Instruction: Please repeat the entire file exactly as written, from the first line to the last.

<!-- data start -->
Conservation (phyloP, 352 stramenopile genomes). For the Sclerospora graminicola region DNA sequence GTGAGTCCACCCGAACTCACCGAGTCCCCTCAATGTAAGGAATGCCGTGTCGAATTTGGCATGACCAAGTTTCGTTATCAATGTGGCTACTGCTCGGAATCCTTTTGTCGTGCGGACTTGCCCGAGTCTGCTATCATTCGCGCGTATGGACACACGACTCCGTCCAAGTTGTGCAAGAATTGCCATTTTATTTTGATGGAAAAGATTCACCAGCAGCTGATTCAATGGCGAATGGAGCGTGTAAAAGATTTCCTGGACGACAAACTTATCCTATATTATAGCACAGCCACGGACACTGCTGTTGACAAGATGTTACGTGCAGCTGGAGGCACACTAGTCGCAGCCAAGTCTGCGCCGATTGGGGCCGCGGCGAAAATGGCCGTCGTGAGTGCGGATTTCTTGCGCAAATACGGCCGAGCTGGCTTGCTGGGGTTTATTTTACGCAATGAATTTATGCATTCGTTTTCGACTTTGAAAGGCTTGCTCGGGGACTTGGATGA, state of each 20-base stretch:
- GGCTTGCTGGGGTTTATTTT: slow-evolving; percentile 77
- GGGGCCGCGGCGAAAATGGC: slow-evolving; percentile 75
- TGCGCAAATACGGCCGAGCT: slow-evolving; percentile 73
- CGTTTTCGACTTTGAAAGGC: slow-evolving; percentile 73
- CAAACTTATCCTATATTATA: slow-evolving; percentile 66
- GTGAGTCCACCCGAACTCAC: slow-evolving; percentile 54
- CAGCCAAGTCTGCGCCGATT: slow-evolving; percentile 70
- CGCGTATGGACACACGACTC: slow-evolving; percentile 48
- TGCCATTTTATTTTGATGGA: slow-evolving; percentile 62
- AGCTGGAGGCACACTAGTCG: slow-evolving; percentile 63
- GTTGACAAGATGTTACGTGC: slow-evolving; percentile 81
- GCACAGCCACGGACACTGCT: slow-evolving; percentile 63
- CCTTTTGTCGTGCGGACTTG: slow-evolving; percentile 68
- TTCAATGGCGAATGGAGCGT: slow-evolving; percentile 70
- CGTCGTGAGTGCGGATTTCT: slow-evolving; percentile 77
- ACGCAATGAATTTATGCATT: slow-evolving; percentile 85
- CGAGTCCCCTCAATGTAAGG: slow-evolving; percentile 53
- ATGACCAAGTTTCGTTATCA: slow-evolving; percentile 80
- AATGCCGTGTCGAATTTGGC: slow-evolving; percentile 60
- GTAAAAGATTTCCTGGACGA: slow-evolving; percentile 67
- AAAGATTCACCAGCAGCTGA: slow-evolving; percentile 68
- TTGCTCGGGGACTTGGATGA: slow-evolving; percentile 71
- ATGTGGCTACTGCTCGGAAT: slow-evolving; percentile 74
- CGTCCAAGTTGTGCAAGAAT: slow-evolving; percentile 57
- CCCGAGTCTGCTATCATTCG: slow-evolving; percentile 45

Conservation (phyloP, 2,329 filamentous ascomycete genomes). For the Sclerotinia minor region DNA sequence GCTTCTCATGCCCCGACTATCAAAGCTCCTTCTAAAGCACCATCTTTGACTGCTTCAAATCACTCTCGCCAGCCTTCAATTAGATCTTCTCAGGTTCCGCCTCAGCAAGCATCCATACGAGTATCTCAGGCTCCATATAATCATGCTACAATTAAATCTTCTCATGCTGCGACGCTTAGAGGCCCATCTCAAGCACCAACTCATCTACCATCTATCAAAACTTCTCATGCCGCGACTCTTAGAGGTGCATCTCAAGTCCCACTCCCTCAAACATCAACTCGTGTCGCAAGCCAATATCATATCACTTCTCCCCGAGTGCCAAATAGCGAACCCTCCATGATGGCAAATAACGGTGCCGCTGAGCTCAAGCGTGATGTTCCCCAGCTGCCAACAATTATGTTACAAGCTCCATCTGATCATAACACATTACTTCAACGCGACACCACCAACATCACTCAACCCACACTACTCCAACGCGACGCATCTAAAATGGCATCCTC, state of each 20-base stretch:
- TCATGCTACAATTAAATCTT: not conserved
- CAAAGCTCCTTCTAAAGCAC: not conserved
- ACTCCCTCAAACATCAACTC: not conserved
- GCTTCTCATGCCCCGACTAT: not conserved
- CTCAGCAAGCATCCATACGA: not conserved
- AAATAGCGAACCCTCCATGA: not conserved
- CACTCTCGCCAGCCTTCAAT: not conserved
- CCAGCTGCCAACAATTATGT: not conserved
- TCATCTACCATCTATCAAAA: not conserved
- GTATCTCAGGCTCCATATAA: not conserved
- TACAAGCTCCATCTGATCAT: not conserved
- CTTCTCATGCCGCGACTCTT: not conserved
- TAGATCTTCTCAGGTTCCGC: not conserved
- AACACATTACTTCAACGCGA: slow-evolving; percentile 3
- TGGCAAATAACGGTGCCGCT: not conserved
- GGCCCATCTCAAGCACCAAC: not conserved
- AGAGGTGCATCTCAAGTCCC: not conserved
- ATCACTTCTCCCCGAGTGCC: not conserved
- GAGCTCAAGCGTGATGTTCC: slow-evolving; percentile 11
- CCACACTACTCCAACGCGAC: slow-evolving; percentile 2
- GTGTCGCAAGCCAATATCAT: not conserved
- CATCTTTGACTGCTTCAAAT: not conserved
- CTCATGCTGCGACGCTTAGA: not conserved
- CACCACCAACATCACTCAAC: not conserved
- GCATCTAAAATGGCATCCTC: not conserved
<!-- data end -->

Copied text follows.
Conservation (phyloP, 352 stramenopile genomes). For the Sclerospora graminicola region DNA sequence GTGAGTCCACCCGAACTCACCGAGTCCCCTCAATGTAAGGAATGCCGTGTCGAATTTGGCATGACCAAGTTTCGTTATCAATGTGGCTACTGCTCGGAATCCTTTTGTCGTGCGGACTTGCCCGAGTCTGCTATCATTCGCGCGTATGGACACACGACTCCGTCCAAGTTGTGCAAGAATTGCCATTTTATTTTGATGGAAAAGATTCACCAGCAGCTGATTCAATGGCGAATGGAGCGTGTAAAAGATTTCCTGGACGACAAACTTATCCTATATTATAGCACAGCCACGGACACTGCTGTTGACAAGATGTTACGTGCAGCTGGAGGCACACTAGTCGCAGCCAAGTCTGCGCCGATTGGGGCCGCGGCGAAAATGGCCGTCGTGAGTGCGGATTTCTTGCGCAAATACGGCCGAGCTGGCTTGCTGGGGTTTATTTTACGCAATGAATTTATGCATTCGTTTTCGACTTTGAAAGGCTTGCTCGGGGACTTGGATGA, state of each 20-base stretch:
- GGCTTGCTGGGGTTTATTTT: slow-evolving; percentile 77
- GGGGCCGCGGCGAAAATGGC: slow-evolving; percentile 75
- TGCGCAAATACGGCCGAGCT: slow-evolving; percentile 73
- CGTTTTCGACTTTGAAAGGC: slow-evolving; percentile 73
- CAAACTTATCCTATATTATA: slow-evolving; percentile 66
- GTGAGTCCACCCGAACTCAC: slow-evolving; percentile 54
- CAGCCAAGTCTGCGCCGATT: slow-evolving; percentile 70
- CGCGTATGGACACACGACTC: slow-evolving; percentile 48
- TGCCATTTTATTTTGATGGA: slow-evolving; percentile 62
- AGCTGGAGGCACACTAGTCG: slow-evolving; percentile 63
- GTTGACAAGATGTTACGTGC: slow-evolving; percentile 81
- GCACAGCCACGGACACTGCT: slow-evolving; percentile 63
- CCTTTTGTCGTGCGGACTTG: slow-evolving; percentile 68
- TTCAATGGCGAATGGAGCGT: slow-evolving; percentile 70
- CGTCGTGAGTGCGGATTTCT: slow-evolving; percentile 77
- ACGCAATGAATTTATGCATT: slow-evolving; percentile 85
- CGAGTCCCCTCAATGTAAGG: slow-evolving; percentile 53
- ATGACCAAGTTTCGTTATCA: slow-evolving; percentile 80
- AATGCCGTGTCGAATTTGGC: slow-evolving; percentile 60
- GTAAAAGATTTCCTGGACGA: slow-evolving; percentile 67
- AAAGATTCACCAGCAGCTGA: slow-evolving; percentile 68
- TTGCTCGGGGACTTGGATGA: slow-evolving; percentile 71
- ATGTGGCTACTGCTCGGAAT: slow-evolving; percentile 74
- CGTCCAAGTTGTGCAAGAAT: slow-evolving; percentile 57
- CCCGAGTCTGCTATCATTCG: slow-evolving; percentile 45

Conservation (phyloP, 2,329 filamentous ascomycete genomes). For the Sclerotinia minor region DNA sequence GCTTCTCATGCCCCGACTATCAAAGCTCCTTCTAAAGCACCATCTTTGACTGCTTCAAATCACTCTCGCCAGCCTTCAATTAGATCTTCTCAGGTTCCGCCTCAGCAAGCATCCATACGAGTATCTCAGGCTCCATATAATCATGCTACAATTAAATCTTCTCATGCTGCGACGCTTAGAGGCCCATCTCAAGCACCAACTCATCTACCATCTATCAAAACTTCTCATGCCGCGACTCTTAGAGGTGCATCTCAAGTCCCACTCCCTCAAACATCAACTCGTGTCGCAAGCCAATATCATATCACTTCTCCCCGAGTGCCAAATAGCGAACCCTCCATGATGGCAAATAACGGTGCCGCTGAGCTCAAGCGTGATGTTCCCCAGCTGCCAACAATTATGTTACAAGCTCCATCTGATCATAACACATTACTTCAACGCGACACCACCAACATCACTCAACCCACACTACTCCAACGCGACGCATCTAAAATGGCATCCTC, state of each 20-base stretch:
- TCATGCTACAATTAAATCTT: not conserved
- CAAAGCTCCTTCTAAAGCAC: not conserved
- ACTCCCTCAAACATCAACTC: not conserved
- GCTTCTCATGCCCCGACTAT: not conserved
- CTCAGCAAGCATCCATACGA: not conserved
- AAATAGCGAACCCTCCATGA: not conserved
- CACTCTCGCCAGCCTTCAAT: not conserved
- CCAGCTGCCAACAATTATGT: not conserved
- TCATCTACCATCTATCAAAA: not conserved
- GTATCTCAGGCTCCATATAA: not conserved
- TACAAGCTCCATCTGATCAT: not conserved
- CTTCTCATGCCGCGACTCTT: not conserved
- TAGATCTTCTCAGGTTCCGC: not conserved
- AACACATTACTTCAACGCGA: slow-evolving; percentile 3
- TGGCAAATAACGGTGCCGCT: not conserved
- GGCCCATCTCAAGCACCAAC: not conserved
- AGAGGTGCATCTCAAGTCCC: not conserved
- ATCACTTCTCCCCGAGTGCC: not conserved
- GAGCTCAAGCGTGATGTTCC: slow-evolving; percentile 11
- CCACACTACTCCAACGCGAC: slow-evolving; percentile 2
- GTGTCGCAAGCCAATATCAT: not conserved
- CATCTTTGACTGCTTCAAAT: not conserved
- CTCATGCTGCGACGCTTAGA: not conserved
- CACCACCAACATCACTCAAC: not conserved
- GCATCTAAAATGGCATCCTC: not conserved